Re: Presentation Question

From: Judy Seigel ^lt;[email protected]>
Date: 09/11/04-11:43:40 PM Z
Message-id: <Pine.NEB.4.61.0409120134000.21229@panix3.panix.com>

On Sat, 11 Sep 2004, PhotoGecko Austin wrote:
> And if I spend a lot of energy around elaborate or creative framing the
> framing becomes the point, which defeats my purpose.

I guess what I'm saying is that a "plain" frame can be a disaster if it's
a disaster... It needs to set the work off. It's axiomatic that not
every woman, for instance, will look good in the same dress, hat, or hair
style.

> I want the
> presentation to be as mundane as Special K in skim milk. I want it to
> isolate the image and be invisible--nothing less or more. I don't want
> anybody to say, "Oh, my--what a clever presentation!" I mean, it's not a
> tuna steak, fer gosh sakes.

But again, think how excellent hair can make a human face look 1000 times
better... Of course I myself am EXTREMELY interested in frames, and think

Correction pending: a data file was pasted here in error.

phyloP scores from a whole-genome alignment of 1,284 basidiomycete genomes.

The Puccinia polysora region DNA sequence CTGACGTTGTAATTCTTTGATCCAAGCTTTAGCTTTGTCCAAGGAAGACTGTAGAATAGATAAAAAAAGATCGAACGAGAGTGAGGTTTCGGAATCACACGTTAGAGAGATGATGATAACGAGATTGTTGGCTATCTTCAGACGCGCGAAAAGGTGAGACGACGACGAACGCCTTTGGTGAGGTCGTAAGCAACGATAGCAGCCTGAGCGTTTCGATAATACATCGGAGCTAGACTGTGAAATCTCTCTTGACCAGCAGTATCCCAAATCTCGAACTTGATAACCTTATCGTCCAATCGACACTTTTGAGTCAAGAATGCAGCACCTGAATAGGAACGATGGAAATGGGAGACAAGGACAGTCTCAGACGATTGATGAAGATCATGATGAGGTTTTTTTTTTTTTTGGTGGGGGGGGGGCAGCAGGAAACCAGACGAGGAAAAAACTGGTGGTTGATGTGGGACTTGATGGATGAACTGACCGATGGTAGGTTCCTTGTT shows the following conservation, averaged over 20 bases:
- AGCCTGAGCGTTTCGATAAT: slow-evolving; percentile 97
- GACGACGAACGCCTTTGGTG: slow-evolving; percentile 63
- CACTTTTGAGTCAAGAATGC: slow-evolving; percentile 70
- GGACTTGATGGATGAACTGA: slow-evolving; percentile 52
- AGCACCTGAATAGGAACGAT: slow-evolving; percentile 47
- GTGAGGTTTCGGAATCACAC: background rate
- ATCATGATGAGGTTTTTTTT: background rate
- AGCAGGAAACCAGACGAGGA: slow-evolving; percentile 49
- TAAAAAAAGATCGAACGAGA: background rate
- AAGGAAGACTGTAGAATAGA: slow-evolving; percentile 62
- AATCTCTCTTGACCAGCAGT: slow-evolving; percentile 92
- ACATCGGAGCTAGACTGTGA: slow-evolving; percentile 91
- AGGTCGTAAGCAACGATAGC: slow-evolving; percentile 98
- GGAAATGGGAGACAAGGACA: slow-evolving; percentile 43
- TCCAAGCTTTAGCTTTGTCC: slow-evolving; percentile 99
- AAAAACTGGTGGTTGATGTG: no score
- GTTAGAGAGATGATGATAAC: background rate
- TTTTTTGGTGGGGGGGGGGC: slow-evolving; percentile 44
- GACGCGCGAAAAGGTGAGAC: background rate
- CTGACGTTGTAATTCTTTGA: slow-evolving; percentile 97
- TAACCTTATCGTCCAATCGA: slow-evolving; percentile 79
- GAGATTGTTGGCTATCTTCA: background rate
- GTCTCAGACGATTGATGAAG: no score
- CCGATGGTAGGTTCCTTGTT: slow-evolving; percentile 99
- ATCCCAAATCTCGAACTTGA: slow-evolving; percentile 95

a good frame makes an image doubly compelling. Are you familiar with John
Dugdale's frames?

And have you ever TASTED Special K in skim milk? Just the title ruins my
appetite.

> Judy loved Bea Nettles' work in books-- why might that be? Maybe because
> the work was visible on the page. . . ? But in the thick black frames, the
> frames became the point. . . ?

Not so much that they became the point, rather that they overwhelmed the
pictures. I think the problem was doing the frames by rote, without a
visual check on what was really happening.

probably,

Judy
Received on Sat Sep 11 23:43:53 2004

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